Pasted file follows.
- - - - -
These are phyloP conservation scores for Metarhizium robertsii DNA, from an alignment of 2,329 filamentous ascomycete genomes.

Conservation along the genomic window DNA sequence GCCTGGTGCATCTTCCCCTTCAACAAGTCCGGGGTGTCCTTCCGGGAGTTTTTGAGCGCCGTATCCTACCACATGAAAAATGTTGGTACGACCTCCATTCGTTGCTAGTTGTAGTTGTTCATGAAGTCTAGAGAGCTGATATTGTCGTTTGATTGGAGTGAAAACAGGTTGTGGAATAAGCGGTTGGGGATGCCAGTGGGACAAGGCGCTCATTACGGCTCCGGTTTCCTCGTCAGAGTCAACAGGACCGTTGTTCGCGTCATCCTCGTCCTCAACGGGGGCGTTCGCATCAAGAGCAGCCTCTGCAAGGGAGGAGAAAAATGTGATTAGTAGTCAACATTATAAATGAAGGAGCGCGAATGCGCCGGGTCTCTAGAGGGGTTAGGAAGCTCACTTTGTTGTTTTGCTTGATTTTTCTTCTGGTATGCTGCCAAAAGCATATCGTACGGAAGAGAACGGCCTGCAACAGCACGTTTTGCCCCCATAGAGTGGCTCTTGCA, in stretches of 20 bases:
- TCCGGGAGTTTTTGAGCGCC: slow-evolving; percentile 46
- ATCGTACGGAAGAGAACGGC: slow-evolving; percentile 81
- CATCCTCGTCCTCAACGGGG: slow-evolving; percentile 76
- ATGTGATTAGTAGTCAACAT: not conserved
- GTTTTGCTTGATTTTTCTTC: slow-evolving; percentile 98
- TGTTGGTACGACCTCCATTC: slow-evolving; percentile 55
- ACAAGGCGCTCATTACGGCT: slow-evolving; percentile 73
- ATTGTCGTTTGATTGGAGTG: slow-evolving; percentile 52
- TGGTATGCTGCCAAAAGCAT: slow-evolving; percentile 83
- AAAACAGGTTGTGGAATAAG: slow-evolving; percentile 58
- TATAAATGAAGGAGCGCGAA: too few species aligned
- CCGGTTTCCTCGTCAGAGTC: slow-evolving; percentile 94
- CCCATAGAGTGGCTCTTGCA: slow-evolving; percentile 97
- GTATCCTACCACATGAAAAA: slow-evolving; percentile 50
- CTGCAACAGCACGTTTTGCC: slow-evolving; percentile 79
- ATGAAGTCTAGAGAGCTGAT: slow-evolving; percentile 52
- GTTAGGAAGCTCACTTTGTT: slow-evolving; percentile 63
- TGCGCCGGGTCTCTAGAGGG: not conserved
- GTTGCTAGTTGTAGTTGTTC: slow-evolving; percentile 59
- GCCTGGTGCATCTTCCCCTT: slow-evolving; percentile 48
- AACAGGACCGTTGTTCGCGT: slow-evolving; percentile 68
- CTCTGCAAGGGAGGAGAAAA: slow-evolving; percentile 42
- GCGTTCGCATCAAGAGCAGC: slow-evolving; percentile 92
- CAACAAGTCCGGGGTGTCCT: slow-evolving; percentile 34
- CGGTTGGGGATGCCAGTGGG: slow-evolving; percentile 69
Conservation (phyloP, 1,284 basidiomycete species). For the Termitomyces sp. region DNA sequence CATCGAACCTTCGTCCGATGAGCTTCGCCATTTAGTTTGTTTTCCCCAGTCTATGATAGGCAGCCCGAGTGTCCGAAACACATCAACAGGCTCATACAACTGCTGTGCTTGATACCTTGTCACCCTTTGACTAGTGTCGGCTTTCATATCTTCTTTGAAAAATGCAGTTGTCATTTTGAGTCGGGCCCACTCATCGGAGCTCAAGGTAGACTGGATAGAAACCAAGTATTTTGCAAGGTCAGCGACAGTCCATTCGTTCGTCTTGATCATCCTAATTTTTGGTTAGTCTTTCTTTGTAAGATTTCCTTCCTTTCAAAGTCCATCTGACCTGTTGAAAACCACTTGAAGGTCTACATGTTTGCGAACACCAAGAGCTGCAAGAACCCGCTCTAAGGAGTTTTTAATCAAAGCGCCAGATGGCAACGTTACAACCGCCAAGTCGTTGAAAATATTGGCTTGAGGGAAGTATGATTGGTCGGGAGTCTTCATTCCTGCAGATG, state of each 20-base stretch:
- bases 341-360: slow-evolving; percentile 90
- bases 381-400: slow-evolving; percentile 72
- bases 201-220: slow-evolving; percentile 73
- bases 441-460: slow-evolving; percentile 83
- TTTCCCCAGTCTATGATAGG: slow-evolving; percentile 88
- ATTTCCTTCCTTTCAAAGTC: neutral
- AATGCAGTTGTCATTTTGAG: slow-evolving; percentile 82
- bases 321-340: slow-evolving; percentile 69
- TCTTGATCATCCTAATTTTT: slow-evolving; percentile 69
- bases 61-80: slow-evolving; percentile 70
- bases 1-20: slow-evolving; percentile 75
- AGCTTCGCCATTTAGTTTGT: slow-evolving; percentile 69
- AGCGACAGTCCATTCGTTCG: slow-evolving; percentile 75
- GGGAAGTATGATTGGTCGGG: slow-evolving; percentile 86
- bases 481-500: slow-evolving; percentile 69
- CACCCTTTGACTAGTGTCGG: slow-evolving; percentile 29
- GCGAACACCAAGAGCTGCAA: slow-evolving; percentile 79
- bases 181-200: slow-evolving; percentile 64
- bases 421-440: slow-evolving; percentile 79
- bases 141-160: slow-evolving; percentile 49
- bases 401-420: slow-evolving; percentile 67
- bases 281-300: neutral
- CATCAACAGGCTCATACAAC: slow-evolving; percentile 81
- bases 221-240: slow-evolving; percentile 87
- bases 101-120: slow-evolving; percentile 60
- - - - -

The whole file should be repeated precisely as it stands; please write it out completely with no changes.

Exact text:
These are phyloP conservation scores for Metarhizium robertsii DNA, from an alignment of 2,329 filamentous ascomycete genomes.

Conservation along the genomic window DNA sequence GCCTGGTGCATCTTCCCCTTCAACAAGTCCGGGGTGTCCTTCCGGGAGTTTTTGAGCGCCGTATCCTACCACATGAAAAATGTTGGTACGACCTCCATTCGTTGCTAGTTGTAGTTGTTCATGAAGTCTAGAGAGCTGATATTGTCGTTTGATTGGAGTGAAAACAGGTTGTGGAATAAGCGGTTGGGGATGCCAGTGGGACAAGGCGCTCATTACGGCTCCGGTTTCCTCGTCAGAGTCAACAGGACCGTTGTTCGCGTCATCCTCGTCCTCAACGGGGGCGTTCGCATCAAGAGCAGCCTCTGCAAGGGAGGAGAAAAATGTGATTAGTAGTCAACATTATAAATGAAGGAGCGCGAATGCGCCGGGTCTCTAGAGGGGTTAGGAAGCTCACTTTGTTGTTTTGCTTGATTTTTCTTCTGGTATGCTGCCAAAAGCATATCGTACGGAAGAGAACGGCCTGCAACAGCACGTTTTGCCCCCATAGAGTGGCTCTTGCA, in stretches of 20 bases:
- TCCGGGAGTTTTTGAGCGCC: slow-evolving; percentile 46
- ATCGTACGGAAGAGAACGGC: slow-evolving; percentile 81
- CATCCTCGTCCTCAACGGGG: slow-evolving; percentile 76
- ATGTGATTAGTAGTCAACAT: not conserved
- GTTTTGCTTGATTTTTCTTC: slow-evolving; percentile 98
- TGTTGGTACGACCTCCATTC: slow-evolving; percentile 55
- ACAAGGCGCTCATTACGGCT: slow-evolving; percentile 73
- ATTGTCGTTTGATTGGAGTG: slow-evolving; percentile 52
- TGGTATGCTGCCAAAAGCAT: slow-evolving; percentile 83
- AAAACAGGTTGTGGAATAAG: slow-evolving; percentile 58
- TATAAATGAAGGAGCGCGAA: too few species aligned
- CCGGTTTCCTCGTCAGAGTC: slow-evolving; percentile 94
- CCCATAGAGTGGCTCTTGCA: slow-evolving; percentile 97
- GTATCCTACCACATGAAAAA: slow-evolving; percentile 50
- CTGCAACAGCACGTTTTGCC: slow-evolving; percentile 79
- ATGAAGTCTAGAGAGCTGAT: slow-evolving; percentile 52
- GTTAGGAAGCTCACTTTGTT: slow-evolving; percentile 63
- TGCGCCGGGTCTCTAGAGGG: not conserved
- GTTGCTAGTTGTAGTTGTTC: slow-evolving; percentile 59
- GCCTGGTGCATCTTCCCCTT: slow-evolving; percentile 48
- AACAGGACCGTTGTTCGCGT: slow-evolving; percentile 68
- CTCTGCAAGGGAGGAGAAAA: slow-evolving; percentile 42
- GCGTTCGCATCAAGAGCAGC: slow-evolving; percentile 92
- CAACAAGTCCGGGGTGTCCT: slow-evolving; percentile 34
- CGGTTGGGGATGCCAGTGGG: slow-evolving; percentile 69
Conservation (phyloP, 1,284 basidiomycete species). For the Termitomyces sp. region DNA sequence CATCGAACCTTCGTCCGATGAGCTTCGCCATTTAGTTTGTTTTCCCCAGTCTATGATAGGCAGCCCGAGTGTCCGAAACACATCAACAGGCTCATACAACTGCTGTGCTTGATACCTTGTCACCCTTTGACTAGTGTCGGCTTTCATATCTTCTTTGAAAAATGCAGTTGTCATTTTGAGTCGGGCCCACTCATCGGAGCTCAAGGTAGACTGGATAGAAACCAAGTATTTTGCAAGGTCAGCGACAGTCCATTCGTTCGTCTTGATCATCCTAATTTTTGGTTAGTCTTTCTTTGTAAGATTTCCTTCCTTTCAAAGTCCATCTGACCTGTTGAAAACCACTTGAAGGTCTACATGTTTGCGAACACCAAGAGCTGCAAGAACCCGCTCTAAGGAGTTTTTAATCAAAGCGCCAGATGGCAACGTTACAACCGCCAAGTCGTTGAAAATATTGGCTTGAGGGAAGTATGATTGGTCGGGAGTCTTCATTCCTGCAGATG, state of each 20-base stretch:
- bases 341-360: slow-evolving; percentile 90
- bases 381-400: slow-evolving; percentile 72
- bases 201-220: slow-evolving; percentile 73
- bases 441-460: slow-evolving; percentile 83
- TTTCCCCAGTCTATGATAGG: slow-evolving; percentile 88
- ATTTCCTTCCTTTCAAAGTC: neutral
- AATGCAGTTGTCATTTTGAG: slow-evolving; percentile 82
- bases 321-340: slow-evolving; percentile 69
- TCTTGATCATCCTAATTTTT: slow-evolving; percentile 69
- bases 61-80: slow-evolving; percentile 70
- bases 1-20: slow-evolving; percentile 75
- AGCTTCGCCATTTAGTTTGT: slow-evolving; percentile 69
- AGCGACAGTCCATTCGTTCG: slow-evolving; percentile 75
- GGGAAGTATGATTGGTCGGG: slow-evolving; percentile 86
- bases 481-500: slow-evolving; percentile 69
- CACCCTTTGACTAGTGTCGG: slow-evolving; percentile 29
- GCGAACACCAAGAGCTGCAA: slow-evolving; percentile 79
- bases 181-200: slow-evolving; percentile 64
- bases 421-440: slow-evolving; percentile 79
- bases 141-160: slow-evolving; percentile 49
- bases 401-420: slow-evolving; percentile 67
- bases 281-300: neutral
- CATCAACAGGCTCATACAAC: slow-evolving; percentile 81
- bases 221-240: slow-evolving; percentile 87
- bases 101-120: slow-evolving; percentile 60